Space has been the ultimate frontier until manned spaceflights ventured to the unknown. Today, nearly 5 thousand satellites orbit around the Earth and commercial space tourism is gaining tract. Yet, the notion of sustainability in space is also present in the public debate, with industry and governments working on solutions to address issues like space debris. Throughout 2021, an estimated $92 billion was invested in the space sector.
1. World Space Week
In 1999, the UN General Assembly proclaimed World Space Week with the main aim to celebrate the contributions of space science and technology to the betterment of the human condition. Today, the discussion has evolved into how to tackle space debris while reaping the benefits of space technology. On the occasion of the ongoing World Space Week, sustainability is at the center of the agenda with panelists making the case for how space exploration can help sustainable development back on Earth and how to ensure space travel is safe and sustainable.
2. Space debris
Cleaning up space debris ought to be a joint responsibility of every spacefaring nation in the interests of all humankind. According to NASA, more than 27,000 pieces of orbital debris are currently tracked by the Department of Defense’s global Space Surveillance Network (SSN) sensors. The US space agency says there’s much more debris in the near-Earth space environment, yet too small to be tracked, but large enough to threaten human spaceflight and robotic missions. If large collisions of space debris occur, these could result in certain orbits becoming unusable for decades to come.
Running the same surveillance mechanisms, the European Space Agency (ESA) says it has spotted more than 30,000 space debris so far this year. ESA says most, but not all, rocket bodies launched today are safely placed in compliant disposal orbits or removed from low-Earth orbit (LEO) before they can fragment into clouds of dangerous debris. But active satellites today still have to dodge out of the way of objects that were launched decades ago and have since broken into fragments.
To address the challenge, the EU launched an approach for space traffic management to cover both, operational and regulatory needs and to pursue the necessary international cooperation, notably with the US. Despite the alliance, Europe says it wants “to reduce dependence on the American system”, while ensuring interoperability.
If we don’t significantly change the way we use launch, fly and dispose of space objects, an “extrapolation” of our current behaviour into the future shows how the number of catastrophic in-space collisions could rise.European Space Agency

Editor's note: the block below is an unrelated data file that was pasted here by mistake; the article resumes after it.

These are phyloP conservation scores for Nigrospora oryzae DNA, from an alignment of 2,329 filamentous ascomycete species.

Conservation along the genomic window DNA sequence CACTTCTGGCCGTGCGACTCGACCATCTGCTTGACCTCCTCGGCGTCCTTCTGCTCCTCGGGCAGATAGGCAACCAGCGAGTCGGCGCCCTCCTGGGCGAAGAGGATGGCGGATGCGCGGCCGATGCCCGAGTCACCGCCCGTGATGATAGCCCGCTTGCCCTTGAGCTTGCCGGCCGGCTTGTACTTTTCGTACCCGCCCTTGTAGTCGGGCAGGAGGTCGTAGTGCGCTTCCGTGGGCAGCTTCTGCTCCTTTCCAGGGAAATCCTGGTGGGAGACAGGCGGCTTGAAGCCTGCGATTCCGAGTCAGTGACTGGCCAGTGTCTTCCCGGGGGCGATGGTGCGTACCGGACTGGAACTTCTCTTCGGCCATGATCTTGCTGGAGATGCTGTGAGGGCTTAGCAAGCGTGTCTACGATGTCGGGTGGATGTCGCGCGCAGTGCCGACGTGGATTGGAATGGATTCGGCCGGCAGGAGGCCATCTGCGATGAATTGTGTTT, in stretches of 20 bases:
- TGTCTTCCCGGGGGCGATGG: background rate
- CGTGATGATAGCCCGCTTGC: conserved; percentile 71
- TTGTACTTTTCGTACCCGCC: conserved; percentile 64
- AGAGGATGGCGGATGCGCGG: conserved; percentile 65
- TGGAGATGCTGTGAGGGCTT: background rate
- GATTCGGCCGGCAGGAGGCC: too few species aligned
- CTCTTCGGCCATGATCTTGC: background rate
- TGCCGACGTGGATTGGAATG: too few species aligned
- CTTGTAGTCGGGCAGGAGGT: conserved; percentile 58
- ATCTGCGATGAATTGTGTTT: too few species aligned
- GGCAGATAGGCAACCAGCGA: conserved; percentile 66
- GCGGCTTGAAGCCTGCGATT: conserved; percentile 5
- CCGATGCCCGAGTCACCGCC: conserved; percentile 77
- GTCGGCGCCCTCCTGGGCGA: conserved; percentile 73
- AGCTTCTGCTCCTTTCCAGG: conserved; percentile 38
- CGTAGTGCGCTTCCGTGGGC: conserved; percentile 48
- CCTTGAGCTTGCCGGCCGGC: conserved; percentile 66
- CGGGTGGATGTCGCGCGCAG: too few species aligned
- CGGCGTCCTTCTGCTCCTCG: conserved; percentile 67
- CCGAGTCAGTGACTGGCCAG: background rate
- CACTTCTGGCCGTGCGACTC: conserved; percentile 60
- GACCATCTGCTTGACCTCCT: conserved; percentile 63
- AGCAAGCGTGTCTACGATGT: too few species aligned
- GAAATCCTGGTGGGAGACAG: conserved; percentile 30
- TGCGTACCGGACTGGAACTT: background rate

Recently, the US Federal Communications Commission (FCC) proposed new rules designed to tackle the growing problem of space debris. Chairwoman Jessica Rosenworcel said she wants to reduce the length of time that LEO satellites spend floating around in space after the end of their mission from 25 years to no longer than five.
“Since 1957 humanity has put thousands of satellites into the sky, often with the understanding that they were cheaper to abandon than take out of orbit. These satellites can stay in orbit for decades, careening around our increasingly crowded skies as space junk and raising the risk of collisions that can ruin satellites we count on,” said Rosenworcel.
According to EU Internal Market Commissioner Thierry Breton, it is expected that in the next years, more than 30,000 additional satellites will be launched.
“The EU already has surveillance and tracking capability, thanks to the capabilities made available by the member states within the EU Space Surveillance and Tracking consortium. We monitor nearly 240 satellites in real time, including Galileo and Copernicus, in order to protect them against any risk of collision,” said Breton.
3. Industry’s statement
Last year, the World Economic Forum (WEF) convened industry leaders to issue a joint position through the Space Industry Debris Statement, which called for increased collaboration to reduce space debris, more transparency among operators, an acceleration of the development of technologies and practices for the disposal of spacecraft at end-of-life, and for removal of existing space debris already in orbit. An updated statement is expected in the coming months.
When asked about what his space company is doing to tackle space debris, CEO and Founder Nobu Okada said Astroscale is contributing to the development of a space ecosystem with “affordable on-orbit services, such as active space debris removal, life extension, refueling, orbital transfers, in-space manufacturing, and end-of-life management”. Okada said they transform the usage of the orbital environment from a waste culture to a sustainable ecosystem but it’s urgent to advance technologies, policies, and economics that support spaceflight safety and long-term space sustainability.
Lockheed Martin’s EVP Rick Ambrose said the company developed several capabilities for this dynamic environment: “With robust precision and navigation systems embedded in our satellites, advanced software radar systems like Space Fence detecting objects as small as a marble in LEO, and the iSpace software platform cataloging objects and space debris, we are equipping our customers with greater situational awareness and the tools to act.”